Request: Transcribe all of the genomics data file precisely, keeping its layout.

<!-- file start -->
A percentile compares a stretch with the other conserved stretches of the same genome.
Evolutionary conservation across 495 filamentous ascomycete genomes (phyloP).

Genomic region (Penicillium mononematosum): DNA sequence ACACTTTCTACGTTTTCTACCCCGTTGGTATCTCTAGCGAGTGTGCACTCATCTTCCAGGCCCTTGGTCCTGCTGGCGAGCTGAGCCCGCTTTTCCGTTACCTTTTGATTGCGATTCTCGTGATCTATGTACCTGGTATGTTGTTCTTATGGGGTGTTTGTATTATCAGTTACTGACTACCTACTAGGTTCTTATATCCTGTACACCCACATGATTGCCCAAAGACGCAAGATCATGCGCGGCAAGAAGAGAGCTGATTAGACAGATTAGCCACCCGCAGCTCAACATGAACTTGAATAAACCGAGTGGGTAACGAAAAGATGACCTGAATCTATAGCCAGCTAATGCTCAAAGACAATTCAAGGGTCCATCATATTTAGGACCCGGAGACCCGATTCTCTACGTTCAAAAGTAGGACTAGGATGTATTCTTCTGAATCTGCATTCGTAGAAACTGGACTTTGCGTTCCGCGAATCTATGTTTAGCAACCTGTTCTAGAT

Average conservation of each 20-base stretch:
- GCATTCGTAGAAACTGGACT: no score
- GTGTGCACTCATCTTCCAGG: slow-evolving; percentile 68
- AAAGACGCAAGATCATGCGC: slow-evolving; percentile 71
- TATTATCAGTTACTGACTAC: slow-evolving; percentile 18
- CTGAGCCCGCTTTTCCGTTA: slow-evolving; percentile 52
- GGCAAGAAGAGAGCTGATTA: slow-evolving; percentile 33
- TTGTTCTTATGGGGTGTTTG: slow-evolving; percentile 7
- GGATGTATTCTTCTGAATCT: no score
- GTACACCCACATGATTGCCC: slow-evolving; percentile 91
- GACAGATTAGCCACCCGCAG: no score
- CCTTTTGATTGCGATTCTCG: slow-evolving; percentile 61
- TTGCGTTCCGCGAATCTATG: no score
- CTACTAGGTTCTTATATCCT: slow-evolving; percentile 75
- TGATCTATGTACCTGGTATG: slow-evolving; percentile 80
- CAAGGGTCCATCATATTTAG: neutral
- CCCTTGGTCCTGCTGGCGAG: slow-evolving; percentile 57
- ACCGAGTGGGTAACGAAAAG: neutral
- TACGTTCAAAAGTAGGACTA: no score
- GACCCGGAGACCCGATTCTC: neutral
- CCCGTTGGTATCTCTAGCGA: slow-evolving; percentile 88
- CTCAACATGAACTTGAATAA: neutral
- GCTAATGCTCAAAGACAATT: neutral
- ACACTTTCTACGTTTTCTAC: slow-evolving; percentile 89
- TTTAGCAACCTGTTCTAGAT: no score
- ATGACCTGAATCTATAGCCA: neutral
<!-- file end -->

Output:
A percentile compares a stretch with the other conserved stretches of the same genome.
Evolutionary conservation across 495 filamentous ascomycete genomes (phyloP).

Genomic region (Penicillium mononematosum): DNA sequence ACACTTTCTACGTTTTCTACCCCGTTGGTATCTCTAGCGAGTGTGCACTCATCTTCCAGGCCCTTGGTCCTGCTGGCGAGCTGAGCCCGCTTTTCCGTTACCTTTTGATTGCGATTCTCGTGATCTATGTACCTGGTATGTTGTTCTTATGGGGTGTTTGTATTATCAGTTACTGACTACCTACTAGGTTCTTATATCCTGTACACCCACATGATTGCCCAAAGACGCAAGATCATGCGCGGCAAGAAGAGAGCTGATTAGACAGATTAGCCACCCGCAGCTCAACATGAACTTGAATAAACCGAGTGGGTAACGAAAAGATGACCTGAATCTATAGCCAGCTAATGCTCAAAGACAATTCAAGGGTCCATCATATTTAGGACCCGGAGACCCGATTCTCTACGTTCAAAAGTAGGACTAGGATGTATTCTTCTGAATCTGCATTCGTAGAAACTGGACTTTGCGTTCCGCGAATCTATGTTTAGCAACCTGTTCTAGAT

Average conservation of each 20-base stretch:
- GCATTCGTAGAAACTGGACT: no score
- GTGTGCACTCATCTTCCAGG: slow-evolving; percentile 68
- AAAGACGCAAGATCATGCGC: slow-evolving; percentile 71
- TATTATCAGTTACTGACTAC: slow-evolving; percentile 18
- CTGAGCCCGCTTTTCCGTTA: slow-evolving; percentile 52
- GGCAAGAAGAGAGCTGATTA: slow-evolving; percentile 33
- TTGTTCTTATGGGGTGTTTG: slow-evolving; percentile 7
- GGATGTATTCTTCTGAATCT: no score
- GTACACCCACATGATTGCCC: slow-evolving; percentile 91
- GACAGATTAGCCACCCGCAG: no score
- CCTTTTGATTGCGATTCTCG: slow-evolving; percentile 61
- TTGCGTTCCGCGAATCTATG: no score
- CTACTAGGTTCTTATATCCT: slow-evolving; percentile 75
- TGATCTATGTACCTGGTATG: slow-evolving; percentile 80
- CAAGGGTCCATCATATTTAG: neutral
- CCCTTGGTCCTGCTGGCGAG: slow-evolving; percentile 57
- ACCGAGTGGGTAACGAAAAG: neutral
- TACGTTCAAAAGTAGGACTA: no score
- GACCCGGAGACCCGATTCTC: neutral
- CCCGTTGGTATCTCTAGCGA: slow-evolving; percentile 88
- CTCAACATGAACTTGAATAA: neutral
- GCTAATGCTCAAAGACAATT: neutral
- ACACTTTCTACGTTTTCTAC: slow-evolving; percentile 89
- TTTAGCAACCTGTTCTAGAT: no score
- ATGACCTGAATCTATAGCCA: neutral